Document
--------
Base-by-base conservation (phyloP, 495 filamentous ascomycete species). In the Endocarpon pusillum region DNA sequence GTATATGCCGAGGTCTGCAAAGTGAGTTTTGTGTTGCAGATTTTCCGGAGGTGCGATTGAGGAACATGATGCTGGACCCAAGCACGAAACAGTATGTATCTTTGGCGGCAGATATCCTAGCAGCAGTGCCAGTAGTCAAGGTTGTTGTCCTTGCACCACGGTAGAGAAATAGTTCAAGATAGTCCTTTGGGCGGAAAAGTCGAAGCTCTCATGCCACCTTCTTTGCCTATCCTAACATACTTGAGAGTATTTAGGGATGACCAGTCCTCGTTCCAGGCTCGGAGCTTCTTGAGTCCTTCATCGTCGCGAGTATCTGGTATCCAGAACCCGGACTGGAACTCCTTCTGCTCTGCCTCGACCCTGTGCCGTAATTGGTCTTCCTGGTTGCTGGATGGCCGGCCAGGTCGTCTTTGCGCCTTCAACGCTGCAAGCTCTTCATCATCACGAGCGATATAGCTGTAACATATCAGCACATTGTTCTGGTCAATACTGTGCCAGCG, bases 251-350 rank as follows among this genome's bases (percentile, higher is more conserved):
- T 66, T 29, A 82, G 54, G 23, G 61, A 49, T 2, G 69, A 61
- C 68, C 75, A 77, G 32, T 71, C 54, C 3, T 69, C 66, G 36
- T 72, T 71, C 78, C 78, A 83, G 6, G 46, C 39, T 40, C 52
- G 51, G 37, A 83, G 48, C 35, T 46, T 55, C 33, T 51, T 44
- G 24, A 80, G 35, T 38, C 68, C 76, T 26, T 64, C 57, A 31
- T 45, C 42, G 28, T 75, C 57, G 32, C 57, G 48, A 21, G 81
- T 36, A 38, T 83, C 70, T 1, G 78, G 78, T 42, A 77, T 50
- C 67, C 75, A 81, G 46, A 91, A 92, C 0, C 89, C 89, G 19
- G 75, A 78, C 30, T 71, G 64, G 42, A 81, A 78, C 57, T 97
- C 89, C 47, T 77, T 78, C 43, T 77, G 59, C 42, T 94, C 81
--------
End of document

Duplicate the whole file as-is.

Base-by-base conservation (phyloP, 495 filamentous ascomycete species). In the Endocarpon pusillum region DNA sequence GTATATGCCGAGGTCTGCAAAGTGAGTTTTGTGTTGCAGATTTTCCGGAGGTGCGATTGAGGAACATGATGCTGGACCCAAGCACGAAACAGTATGTATCTTTGGCGGCAGATATCCTAGCAGCAGTGCCAGTAGTCAAGGTTGTTGTCCTTGCACCACGGTAGAGAAATAGTTCAAGATAGTCCTTTGGGCGGAAAAGTCGAAGCTCTCATGCCACCTTCTTTGCCTATCCTAACATACTTGAGAGTATTTAGGGATGACCAGTCCTCGTTCCAGGCTCGGAGCTTCTTGAGTCCTTCATCGTCGCGAGTATCTGGTATCCAGAACCCGGACTGGAACTCCTTCTGCTCTGCCTCGACCCTGTGCCGTAATTGGTCTTCCTGGTTGCTGGATGGCCGGCCAGGTCGTCTTTGCGCCTTCAACGCTGCAAGCTCTTCATCATCACGAGCGATATAGCTGTAACATATCAGCACATTGTTCTGGTCAATACTGTGCCAGCG, bases 251-350 rank as follows among this genome's bases (percentile, higher is more conserved):
- T 66, T 29, A 82, G 54, G 23, G 61, A 49, T 2, G 69, A 61
- C 68, C 75, A 77, G 32, T 71, C 54, C 3, T 69, C 66, G 36
- T 72, T 71, C 78, C 78, A 83, G 6, G 46, C 39, T 40, C 52
- G 51, G 37, A 83, G 48, C 35, T 46, T 55, C 33, T 51, T 44
- G 24, A 80, G 35, T 38, C 68, C 76, T 26, T 64, C 57, A 31
- T 45, C 42, G 28, T 75, C 57, G 32, C 57, G 48, A 21, G 81
- T 36, A 38, T 83, C 70, T 1, G 78, G 78, T 42, A 77, T 50
- C 67, C 75, A 81, G 46, A 91, A 92, C 0, C 89, C 89, G 19
- G 75, A 78, C 30, T 71, G 64, G 42, A 81, A 78, C 57, T 97
- C 89, C 47, T 77, T 78, C 43, T 77, G 59, C 42, T 94, C 81